Also our “twenty-first century life,” with all of its technological advances, does not provide enough of the activities they need. As a result, some children may not be able to easily utilize their abilities. They may experience difficulties in school, emotional regulation, sports, or even social interactions.
There are many handy time and energy saving devices that have come along to make our busy lives easier. We are learning that some of these things actually restrict children's movement and may delay their developmental maturation.
I look at this as a side effect situation. Asbestos was used as an insulator for decades before we discovered that it was bad for our health. Now we are realizing that there are side effects to some of the ways our society is raising young children. With this awareness, we can make different choices for our children.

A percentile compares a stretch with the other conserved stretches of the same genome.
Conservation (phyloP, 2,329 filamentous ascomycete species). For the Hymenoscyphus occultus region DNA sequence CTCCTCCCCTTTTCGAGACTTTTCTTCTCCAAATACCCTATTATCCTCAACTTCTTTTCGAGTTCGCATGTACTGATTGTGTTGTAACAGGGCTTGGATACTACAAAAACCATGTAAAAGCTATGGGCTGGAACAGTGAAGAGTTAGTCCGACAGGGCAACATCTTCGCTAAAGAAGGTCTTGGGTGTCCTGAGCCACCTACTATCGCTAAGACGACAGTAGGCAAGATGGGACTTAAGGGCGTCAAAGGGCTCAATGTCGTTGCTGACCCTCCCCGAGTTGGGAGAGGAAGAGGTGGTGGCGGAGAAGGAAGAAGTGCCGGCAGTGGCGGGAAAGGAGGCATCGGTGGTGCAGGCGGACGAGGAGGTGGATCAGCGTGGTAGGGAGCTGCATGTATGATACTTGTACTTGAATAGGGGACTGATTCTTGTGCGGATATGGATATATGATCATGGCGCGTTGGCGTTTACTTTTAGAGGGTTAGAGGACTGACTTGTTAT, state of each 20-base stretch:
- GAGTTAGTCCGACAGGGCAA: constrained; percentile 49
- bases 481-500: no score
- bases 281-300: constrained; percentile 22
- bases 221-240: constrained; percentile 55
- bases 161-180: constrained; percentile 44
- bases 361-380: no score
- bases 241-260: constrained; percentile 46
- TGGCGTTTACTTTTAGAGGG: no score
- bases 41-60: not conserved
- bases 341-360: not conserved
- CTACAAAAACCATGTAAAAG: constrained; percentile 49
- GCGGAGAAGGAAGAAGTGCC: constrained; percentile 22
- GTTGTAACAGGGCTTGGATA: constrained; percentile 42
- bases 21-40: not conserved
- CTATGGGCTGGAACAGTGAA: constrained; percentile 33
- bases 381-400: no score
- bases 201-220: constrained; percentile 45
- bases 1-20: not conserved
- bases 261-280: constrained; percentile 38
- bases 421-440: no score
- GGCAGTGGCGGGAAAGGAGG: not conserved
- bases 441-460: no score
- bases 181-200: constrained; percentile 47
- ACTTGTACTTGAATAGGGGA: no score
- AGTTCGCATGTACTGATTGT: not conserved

If you are beginning to worry about what you may have already done, rest assured that I'm right there with you (as are many parents and grandparents ). As I read and study, I continually uncover my own misperceptions. My goal is to share what I have learned to help you make educated decisions in raising your children. Again, the good news is that we can get children moving in ways that will promote healthy body/brain development. And it's fun!
So how do the reflexes impact the brain? If you think of the brain as a computer, the body is the keyboard. However, the “body keyboard” not only sends input to the brain, but is also is the only way the brain has to demonstrate what it knows and what it can do. As the reflexes integrate, the brain and body are getting “wired” together, neurologically maturing, so they can do their jobs with ease. Let's take a closer look at the blueprint for brain development.
Brain researcher Paul McClean's Triune Brain theory looks at the brain in three parts: the hindbrain or brain stem (where the reflexes are located), the midbrain (where emotions and memory are found) and the cortex (where formal learning and abstract thinking occur).